The long swing is an exercise that Dr. Bates recommended to help relax your eyes. It also has an effect of relaxing other tense muscles, which will also help your vision, because patterns of chronic tension are connected throughout the body.
Nathan Oxenfeld, a vision improvement teacher in NC, put out a short video demonstrating the movement of the long swing and the different things you can try doing with it.
Also see this video by Greg Marsh, a vision improvement teacher in CO. It was part of a larger webinar that he recorded.
You can do this in any environment imaginable, indoors or out, where you’re alone or you don’t mind looking like an idiot.
Stand with your feet about shoulder width apart or a little wider, your feet pointed out about 45 degrees. Turn your whole body easily to face to the left, keeping an upright posture. You will naturally lift your right heel off the floor as you turn left. Now turn right, doing the same thing, lifting your left heel off the ground to allow your body to turn that direction. Go back and forth. Don’t go so fast that you turn this into a workout. A couple seconds each direction might be about right for you. Keep breathing easily.
Spend at least five minutes doing this. That’s enough to get some effect. This is a pretty common Bates method exercise, and some instructions have you count each direction, and go up to 100. Don’t do that. Then it becomes all about the counting. Ignore the number. Just set a timer for five or ten minutes.
The physical movement of this also you can kind of use to loosen up tense muscles. If you’re like most people with myopia, you have tense shoulders, so probably a little tension in other areas too, and while doing this take the opportunity to breathe deeply and really try to relax as you move back and forth. And you’re kind of doing the same thing with your eyes. You’re not trying to focus on or look at anything, you’re just loosening up your gaze, softening up your gaze.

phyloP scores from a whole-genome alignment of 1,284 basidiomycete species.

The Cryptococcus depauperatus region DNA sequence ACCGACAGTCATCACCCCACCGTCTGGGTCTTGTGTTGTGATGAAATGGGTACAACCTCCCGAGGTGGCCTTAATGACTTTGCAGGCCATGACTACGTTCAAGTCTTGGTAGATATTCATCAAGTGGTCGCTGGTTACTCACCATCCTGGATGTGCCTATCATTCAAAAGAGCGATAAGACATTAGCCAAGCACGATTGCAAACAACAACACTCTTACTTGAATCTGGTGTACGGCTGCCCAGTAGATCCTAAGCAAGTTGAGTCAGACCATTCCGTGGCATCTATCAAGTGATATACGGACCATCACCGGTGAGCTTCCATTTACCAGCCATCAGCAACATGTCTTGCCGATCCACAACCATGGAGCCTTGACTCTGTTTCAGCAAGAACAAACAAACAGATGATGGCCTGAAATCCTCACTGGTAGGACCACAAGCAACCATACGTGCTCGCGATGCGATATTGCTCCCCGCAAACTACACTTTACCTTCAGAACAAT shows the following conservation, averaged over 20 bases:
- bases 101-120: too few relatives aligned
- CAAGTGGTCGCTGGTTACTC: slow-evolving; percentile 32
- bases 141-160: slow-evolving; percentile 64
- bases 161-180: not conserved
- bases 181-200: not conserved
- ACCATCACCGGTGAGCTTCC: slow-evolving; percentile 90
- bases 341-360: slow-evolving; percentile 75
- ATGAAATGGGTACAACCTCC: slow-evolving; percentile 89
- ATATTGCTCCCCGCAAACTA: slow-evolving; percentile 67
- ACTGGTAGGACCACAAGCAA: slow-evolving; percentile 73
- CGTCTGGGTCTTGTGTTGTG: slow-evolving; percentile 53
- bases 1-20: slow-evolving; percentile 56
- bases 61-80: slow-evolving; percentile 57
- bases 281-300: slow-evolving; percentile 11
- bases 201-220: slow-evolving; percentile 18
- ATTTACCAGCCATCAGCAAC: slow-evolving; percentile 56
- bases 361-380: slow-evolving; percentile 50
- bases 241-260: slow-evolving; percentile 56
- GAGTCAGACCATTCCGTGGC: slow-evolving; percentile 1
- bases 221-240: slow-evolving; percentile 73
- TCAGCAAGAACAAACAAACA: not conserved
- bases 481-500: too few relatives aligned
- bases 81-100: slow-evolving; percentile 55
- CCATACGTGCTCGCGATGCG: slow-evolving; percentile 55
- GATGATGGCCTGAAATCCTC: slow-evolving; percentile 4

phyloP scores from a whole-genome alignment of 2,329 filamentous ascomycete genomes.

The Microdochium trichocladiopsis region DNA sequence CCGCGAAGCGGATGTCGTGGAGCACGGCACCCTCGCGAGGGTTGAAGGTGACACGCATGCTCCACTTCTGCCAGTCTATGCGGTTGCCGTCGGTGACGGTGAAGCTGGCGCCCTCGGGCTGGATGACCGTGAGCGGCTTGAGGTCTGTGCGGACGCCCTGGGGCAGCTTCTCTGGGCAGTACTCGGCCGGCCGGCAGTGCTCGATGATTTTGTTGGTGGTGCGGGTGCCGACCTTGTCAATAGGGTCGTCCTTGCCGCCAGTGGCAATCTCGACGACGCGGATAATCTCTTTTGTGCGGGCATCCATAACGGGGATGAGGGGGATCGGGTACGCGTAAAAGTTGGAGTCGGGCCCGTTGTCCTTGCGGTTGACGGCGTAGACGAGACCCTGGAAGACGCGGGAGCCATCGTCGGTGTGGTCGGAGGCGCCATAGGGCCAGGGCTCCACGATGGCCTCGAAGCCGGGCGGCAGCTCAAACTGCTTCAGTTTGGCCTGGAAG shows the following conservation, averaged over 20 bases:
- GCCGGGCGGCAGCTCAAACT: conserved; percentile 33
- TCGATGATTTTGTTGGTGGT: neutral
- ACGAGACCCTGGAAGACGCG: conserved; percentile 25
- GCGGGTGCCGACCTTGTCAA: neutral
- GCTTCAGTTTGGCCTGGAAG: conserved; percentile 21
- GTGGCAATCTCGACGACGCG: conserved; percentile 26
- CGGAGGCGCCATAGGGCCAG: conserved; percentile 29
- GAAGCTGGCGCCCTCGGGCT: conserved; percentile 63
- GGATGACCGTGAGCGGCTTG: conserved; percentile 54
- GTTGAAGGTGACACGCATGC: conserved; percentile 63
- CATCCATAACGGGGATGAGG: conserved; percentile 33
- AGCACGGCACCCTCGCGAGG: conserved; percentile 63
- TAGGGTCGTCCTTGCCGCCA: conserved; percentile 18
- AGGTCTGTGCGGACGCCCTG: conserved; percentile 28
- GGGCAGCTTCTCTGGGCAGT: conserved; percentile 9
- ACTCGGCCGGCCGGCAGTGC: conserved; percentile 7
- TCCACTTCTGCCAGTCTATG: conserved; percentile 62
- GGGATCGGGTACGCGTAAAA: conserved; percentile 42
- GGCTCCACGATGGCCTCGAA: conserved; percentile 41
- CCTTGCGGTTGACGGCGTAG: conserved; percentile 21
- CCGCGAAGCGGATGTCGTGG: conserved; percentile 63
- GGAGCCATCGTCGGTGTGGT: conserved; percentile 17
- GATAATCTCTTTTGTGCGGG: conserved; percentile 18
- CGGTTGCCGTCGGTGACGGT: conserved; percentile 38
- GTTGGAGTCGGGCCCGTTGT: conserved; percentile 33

Remember to breathe! You’ll find that as you relax you will naturally start to breathe deeper while you do this exercise. People with tense eyes also tend to have habitually shallow breathing. It’s all part of a larger pattern of tension.
So clearly the long swing isn’t what you may think of if you’re searching for eye exercises. It’s not really an eye exercise at all in the sense of working out your eyes. It’s a way to relax your eyes, loosening them up so they can work better. You can kind of think of it as eye training, but it’s more mind training than anything else. Your brain already knows how to use your eyes if you don’t interfere with habits of tension.
Also see Nancy’s article The Long Swing and Me.
A couple forum threads about the long swing might also be helpful:
Don’t make the mistake of going too fast. Fast isn’t necessarily bad visually, but it defeats the goal of getting yourself to relax. You end up tensing your body too much to stabilize yourself so you don’t lose your balance and fall over. A slower movement is easier to maintain your balance with and to keep doing for several minutes without getting tired.
The long swing in combination with palming afterwards is particularly effective at getting yourself to relax, as Greg Marsh demonstrates in his video above.
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